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One for the Book (1940)

Approved | | Short, Comedy, Fantasy | 3 February 1940 (USA)
On a desktop with many books, familiar characters in literature (such as Captain Kidd, Huckleberry Finn, Robinson Crusoe, and Rip Van Winkle) come out of their books after dark. When the ... See full summary »

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(as Cyrus D. Wood),
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Cast

Complete credited cast:
...
Hal Sherman ...
Joe Miller
Miriam Grahame ...
Book Character
Beaus & Belles ...
Book Characters
Gae Foster Girls ...
Dancing Ensemble
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Storyline

On a desktop with many books, familiar characters in literature (such as Captain Kidd, Huckleberry Finn, Robinson Crusoe, and Rip Van Winkle) come out of their books after dark. When the book "Minstrel Days" is placed on the desk, the people who emerge from this book put on an old fashioned minstrel show, with comedians, an orchestra, chorus, and dancing girls. Written by David Glagovsky <dglagovsky@prodigy.net>

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Certificate:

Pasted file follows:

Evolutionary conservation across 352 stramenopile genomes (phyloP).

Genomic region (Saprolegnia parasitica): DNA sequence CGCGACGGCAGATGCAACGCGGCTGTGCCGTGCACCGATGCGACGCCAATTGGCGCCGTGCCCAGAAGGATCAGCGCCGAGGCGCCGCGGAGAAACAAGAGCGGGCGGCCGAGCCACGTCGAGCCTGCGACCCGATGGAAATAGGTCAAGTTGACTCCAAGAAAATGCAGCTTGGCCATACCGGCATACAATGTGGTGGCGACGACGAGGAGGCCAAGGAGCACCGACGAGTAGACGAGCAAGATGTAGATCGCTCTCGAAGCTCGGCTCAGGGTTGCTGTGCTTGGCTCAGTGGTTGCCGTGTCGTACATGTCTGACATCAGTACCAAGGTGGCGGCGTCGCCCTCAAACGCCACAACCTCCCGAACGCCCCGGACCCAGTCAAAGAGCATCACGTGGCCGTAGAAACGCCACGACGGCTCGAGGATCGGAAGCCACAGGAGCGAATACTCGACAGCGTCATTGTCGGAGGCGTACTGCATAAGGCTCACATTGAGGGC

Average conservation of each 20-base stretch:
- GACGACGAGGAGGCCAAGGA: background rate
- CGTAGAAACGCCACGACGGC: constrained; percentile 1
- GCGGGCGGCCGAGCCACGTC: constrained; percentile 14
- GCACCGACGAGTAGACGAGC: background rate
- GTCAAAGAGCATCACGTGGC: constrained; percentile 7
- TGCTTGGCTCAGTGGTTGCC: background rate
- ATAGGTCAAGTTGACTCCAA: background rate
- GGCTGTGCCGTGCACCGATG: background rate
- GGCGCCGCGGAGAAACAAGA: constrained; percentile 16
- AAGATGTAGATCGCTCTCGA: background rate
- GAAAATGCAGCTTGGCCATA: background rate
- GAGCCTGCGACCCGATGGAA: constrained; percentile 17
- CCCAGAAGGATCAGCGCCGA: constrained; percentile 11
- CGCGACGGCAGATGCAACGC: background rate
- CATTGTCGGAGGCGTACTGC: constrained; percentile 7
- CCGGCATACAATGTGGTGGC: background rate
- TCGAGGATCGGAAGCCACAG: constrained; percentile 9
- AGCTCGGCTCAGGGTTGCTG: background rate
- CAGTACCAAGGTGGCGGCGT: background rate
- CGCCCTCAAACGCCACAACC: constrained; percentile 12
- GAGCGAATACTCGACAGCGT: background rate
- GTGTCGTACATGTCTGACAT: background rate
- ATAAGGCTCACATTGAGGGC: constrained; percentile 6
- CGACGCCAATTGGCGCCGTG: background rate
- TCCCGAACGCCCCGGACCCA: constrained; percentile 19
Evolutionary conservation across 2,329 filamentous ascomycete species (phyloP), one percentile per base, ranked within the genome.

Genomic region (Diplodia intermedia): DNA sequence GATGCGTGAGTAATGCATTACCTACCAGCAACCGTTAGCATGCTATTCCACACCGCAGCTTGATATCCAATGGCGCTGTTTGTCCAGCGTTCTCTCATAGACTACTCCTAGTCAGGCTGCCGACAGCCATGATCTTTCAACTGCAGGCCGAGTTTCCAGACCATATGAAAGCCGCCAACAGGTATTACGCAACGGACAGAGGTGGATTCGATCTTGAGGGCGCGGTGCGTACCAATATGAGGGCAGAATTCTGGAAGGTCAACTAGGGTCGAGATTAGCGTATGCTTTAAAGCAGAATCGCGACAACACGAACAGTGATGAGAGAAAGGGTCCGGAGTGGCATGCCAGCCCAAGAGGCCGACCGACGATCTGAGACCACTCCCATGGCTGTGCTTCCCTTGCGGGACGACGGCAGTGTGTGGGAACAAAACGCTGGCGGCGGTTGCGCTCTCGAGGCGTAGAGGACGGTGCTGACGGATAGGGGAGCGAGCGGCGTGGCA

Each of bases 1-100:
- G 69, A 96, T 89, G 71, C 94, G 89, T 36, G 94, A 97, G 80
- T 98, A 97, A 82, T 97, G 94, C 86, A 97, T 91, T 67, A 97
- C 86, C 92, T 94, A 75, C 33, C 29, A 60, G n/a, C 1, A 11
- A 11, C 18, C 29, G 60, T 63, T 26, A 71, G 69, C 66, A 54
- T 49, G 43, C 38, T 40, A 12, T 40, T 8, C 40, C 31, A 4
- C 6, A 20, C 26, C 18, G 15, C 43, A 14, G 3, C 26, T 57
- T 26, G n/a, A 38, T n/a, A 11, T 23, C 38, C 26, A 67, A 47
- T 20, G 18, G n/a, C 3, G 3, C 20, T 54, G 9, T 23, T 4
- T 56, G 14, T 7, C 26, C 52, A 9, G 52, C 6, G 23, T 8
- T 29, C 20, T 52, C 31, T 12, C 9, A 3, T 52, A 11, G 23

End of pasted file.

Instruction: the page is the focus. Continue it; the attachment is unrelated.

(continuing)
Approved | See all certifications »
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Details

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Release Date:

3 February 1940 (USA)  »

Also Known As:

Broadway Brevities (1939-1940 season) #5: One for the Book  »

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Technical Specs

Runtime:

(TCM print)

Sound Mix:

Aspect Ratio:

1.37 : 1
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Did You Know?

Trivia

Vitaphone production reels #B224-225. See more »

Soundtracks

The Glad Girl
(uncredited)
Music by J. Bodewalt Lampe
Danced by Hal Sherman during Joe Miller's dance
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User Reviews

 
See It For Betty
20 October 2013 | by (USA) – See all my reviews

I came across this short one morning on TCM and I was excited to see something of Betty Hutton's I hadn't seen before. The initial premise looked interesting: characters from stories (Cinderella, Huckleberry Finn, Count of Monte Cristo, etc.) interacting and singing. Sort of like a cartoon from the 30s. Unfortunately there isn't much done with this premise. It seems pointless and irrelevant to the story that these people are characters from books. Anyway, the bulk of this short is old corny vaudeville jokes and offensive minstrel schtick. However after the midway point Betty Hutton has two musical numbers that are great and totally steal the show. Not that stealing the show from old fat white guys in blackface doing jokes that were out of date even in 1940 is exactly hard. So see it for Betty but be prepared to fast-forward through the rest.


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